Is this how a dynasty that never was disintegrates? Over the last decade there’s been a chorus supporting the notion that market size doesn’t matter anymore (the obvious test case being the San Antonio Spurs) but it’s hard to ignore that Oklahoma City is facing a future with just one star in Russell Westbrook…who is in the last year of his current deal. Is this franchise headed for the lottery?

This isn’t a knock on Oklahoma at all. The question is whether the franchise will be able to recruit top-tier free agents for the first time that they will definitely need to. They’ve had the comfort of having their own stars in-house and now the coin has flipped and they’re going to have to enter the same free agency dance that other teams are well-versed in going forward. It’s going to be a tough sell without having Durant and Westbrook, together, under contract. Major free agents haven’t viewed the Thunder as a destination and now the franchise needs to pitch players on why it is one.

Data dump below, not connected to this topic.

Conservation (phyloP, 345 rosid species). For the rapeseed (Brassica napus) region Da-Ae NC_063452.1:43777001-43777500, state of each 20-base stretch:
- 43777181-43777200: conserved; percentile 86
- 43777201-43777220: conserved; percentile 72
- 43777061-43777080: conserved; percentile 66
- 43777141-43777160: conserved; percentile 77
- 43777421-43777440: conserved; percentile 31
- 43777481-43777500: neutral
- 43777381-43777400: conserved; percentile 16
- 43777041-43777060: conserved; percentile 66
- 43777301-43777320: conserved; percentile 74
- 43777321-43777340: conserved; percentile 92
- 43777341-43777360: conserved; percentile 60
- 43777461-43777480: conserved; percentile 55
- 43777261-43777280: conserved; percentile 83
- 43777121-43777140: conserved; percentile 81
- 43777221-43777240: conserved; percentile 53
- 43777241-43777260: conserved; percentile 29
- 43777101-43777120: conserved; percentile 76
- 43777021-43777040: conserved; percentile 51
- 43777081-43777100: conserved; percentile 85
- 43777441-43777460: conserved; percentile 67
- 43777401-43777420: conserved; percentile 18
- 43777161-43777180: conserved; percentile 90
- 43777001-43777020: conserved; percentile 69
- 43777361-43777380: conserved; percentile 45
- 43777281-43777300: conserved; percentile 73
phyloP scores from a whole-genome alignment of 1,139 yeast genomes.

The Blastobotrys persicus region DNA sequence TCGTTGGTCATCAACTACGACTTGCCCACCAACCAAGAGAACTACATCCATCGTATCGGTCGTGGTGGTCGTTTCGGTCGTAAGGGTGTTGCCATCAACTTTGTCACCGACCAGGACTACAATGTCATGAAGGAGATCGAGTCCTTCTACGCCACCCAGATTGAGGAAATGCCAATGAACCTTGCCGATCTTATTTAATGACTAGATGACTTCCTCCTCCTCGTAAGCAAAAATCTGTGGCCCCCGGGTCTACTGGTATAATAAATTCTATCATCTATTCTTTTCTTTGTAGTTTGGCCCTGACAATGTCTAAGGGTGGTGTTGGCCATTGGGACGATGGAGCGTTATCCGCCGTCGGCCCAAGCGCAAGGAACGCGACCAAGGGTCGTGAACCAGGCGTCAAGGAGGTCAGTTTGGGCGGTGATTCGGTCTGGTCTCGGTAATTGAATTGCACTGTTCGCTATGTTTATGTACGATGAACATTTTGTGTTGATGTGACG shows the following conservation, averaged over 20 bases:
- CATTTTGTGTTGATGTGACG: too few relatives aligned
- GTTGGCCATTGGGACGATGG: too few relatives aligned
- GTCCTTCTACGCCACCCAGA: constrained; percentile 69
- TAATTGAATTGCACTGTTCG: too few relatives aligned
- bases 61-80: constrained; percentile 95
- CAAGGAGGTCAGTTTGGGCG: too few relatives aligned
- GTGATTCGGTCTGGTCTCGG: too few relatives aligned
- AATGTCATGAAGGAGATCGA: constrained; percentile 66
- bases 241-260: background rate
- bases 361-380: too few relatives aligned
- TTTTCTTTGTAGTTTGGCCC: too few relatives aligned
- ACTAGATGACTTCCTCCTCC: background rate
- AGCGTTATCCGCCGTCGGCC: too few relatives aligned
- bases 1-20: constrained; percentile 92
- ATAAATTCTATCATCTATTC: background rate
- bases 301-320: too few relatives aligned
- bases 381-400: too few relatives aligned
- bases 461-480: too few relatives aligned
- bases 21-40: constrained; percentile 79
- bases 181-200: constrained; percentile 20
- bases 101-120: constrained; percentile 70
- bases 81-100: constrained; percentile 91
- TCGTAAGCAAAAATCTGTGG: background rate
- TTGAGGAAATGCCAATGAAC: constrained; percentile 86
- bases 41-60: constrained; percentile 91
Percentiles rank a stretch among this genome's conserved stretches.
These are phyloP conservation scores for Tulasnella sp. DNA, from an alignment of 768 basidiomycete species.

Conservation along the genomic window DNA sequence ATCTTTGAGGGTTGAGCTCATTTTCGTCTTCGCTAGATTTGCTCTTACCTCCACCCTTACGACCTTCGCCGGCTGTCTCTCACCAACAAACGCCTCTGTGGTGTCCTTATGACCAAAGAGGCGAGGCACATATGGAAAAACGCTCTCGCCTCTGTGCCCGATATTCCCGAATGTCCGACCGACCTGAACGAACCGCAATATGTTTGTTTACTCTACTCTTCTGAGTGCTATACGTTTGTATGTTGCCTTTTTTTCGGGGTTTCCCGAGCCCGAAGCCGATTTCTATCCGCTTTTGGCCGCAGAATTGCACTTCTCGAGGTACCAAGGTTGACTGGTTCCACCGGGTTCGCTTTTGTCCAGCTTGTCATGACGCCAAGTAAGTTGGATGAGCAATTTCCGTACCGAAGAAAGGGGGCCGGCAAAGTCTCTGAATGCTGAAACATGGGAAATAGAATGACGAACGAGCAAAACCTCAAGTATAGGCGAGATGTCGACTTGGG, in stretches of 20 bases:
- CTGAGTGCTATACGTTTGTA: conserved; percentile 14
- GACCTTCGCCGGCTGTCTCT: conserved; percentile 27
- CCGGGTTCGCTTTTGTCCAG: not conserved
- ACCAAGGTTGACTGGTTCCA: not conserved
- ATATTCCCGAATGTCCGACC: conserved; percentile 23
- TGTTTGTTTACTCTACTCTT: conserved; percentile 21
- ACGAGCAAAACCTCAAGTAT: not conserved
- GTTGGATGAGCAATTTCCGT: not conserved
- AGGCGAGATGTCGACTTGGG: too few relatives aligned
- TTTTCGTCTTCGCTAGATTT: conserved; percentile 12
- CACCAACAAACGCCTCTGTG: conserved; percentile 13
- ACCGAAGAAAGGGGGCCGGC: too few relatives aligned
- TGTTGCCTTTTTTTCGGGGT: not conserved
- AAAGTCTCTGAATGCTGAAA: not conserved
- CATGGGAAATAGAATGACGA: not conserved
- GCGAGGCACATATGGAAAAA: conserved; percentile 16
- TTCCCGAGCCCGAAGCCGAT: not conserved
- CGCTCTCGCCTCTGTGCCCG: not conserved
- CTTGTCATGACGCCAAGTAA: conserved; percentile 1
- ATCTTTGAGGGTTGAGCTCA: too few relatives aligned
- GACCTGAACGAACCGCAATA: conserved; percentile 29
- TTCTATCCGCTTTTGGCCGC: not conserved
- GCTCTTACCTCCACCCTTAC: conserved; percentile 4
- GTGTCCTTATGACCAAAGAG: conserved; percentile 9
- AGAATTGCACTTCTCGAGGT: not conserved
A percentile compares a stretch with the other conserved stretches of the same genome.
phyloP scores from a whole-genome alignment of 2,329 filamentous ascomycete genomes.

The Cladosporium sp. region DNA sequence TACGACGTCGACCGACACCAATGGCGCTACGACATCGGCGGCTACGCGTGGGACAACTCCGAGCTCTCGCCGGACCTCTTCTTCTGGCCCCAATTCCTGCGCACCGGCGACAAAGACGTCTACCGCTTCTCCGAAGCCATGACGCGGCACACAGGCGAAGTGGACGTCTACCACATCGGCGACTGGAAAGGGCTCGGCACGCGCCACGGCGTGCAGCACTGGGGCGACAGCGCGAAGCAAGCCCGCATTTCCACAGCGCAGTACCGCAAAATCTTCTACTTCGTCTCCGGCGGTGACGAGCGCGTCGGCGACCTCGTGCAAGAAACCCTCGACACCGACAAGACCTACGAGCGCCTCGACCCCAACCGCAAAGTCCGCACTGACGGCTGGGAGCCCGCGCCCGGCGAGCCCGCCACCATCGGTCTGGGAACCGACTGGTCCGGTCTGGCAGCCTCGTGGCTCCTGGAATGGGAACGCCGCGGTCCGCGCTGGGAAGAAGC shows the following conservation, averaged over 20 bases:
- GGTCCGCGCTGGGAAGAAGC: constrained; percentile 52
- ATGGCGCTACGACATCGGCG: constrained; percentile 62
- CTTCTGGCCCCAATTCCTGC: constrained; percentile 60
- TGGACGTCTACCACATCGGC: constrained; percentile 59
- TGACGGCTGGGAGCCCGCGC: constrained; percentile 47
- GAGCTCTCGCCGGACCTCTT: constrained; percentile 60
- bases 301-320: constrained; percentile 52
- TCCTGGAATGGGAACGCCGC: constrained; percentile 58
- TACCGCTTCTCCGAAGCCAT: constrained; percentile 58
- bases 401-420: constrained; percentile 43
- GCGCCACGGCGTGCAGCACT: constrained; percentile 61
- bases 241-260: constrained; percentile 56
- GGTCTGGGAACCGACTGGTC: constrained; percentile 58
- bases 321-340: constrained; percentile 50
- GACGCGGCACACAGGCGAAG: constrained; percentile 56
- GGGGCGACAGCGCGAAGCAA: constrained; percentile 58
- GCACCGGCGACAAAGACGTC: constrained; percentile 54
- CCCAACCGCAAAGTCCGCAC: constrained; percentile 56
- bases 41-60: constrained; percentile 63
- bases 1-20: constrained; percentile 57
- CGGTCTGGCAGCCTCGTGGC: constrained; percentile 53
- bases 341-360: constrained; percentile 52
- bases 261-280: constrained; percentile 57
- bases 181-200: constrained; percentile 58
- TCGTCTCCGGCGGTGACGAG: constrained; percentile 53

With the trade of Serge Ibaka, Westbrook is the last of the four cornerstone players expected to compete for titles as long as they remained healthy throughout their respective athletic primes. The top-tier free agents have mostly agreed-in-principle to deals so the options remaining on the market are the scraps in the bargain bin. (Bargain being a loose term when factoring the amount of money being handed out to journeymen and unproven NBA talent over the weekend; it’s eye opening.)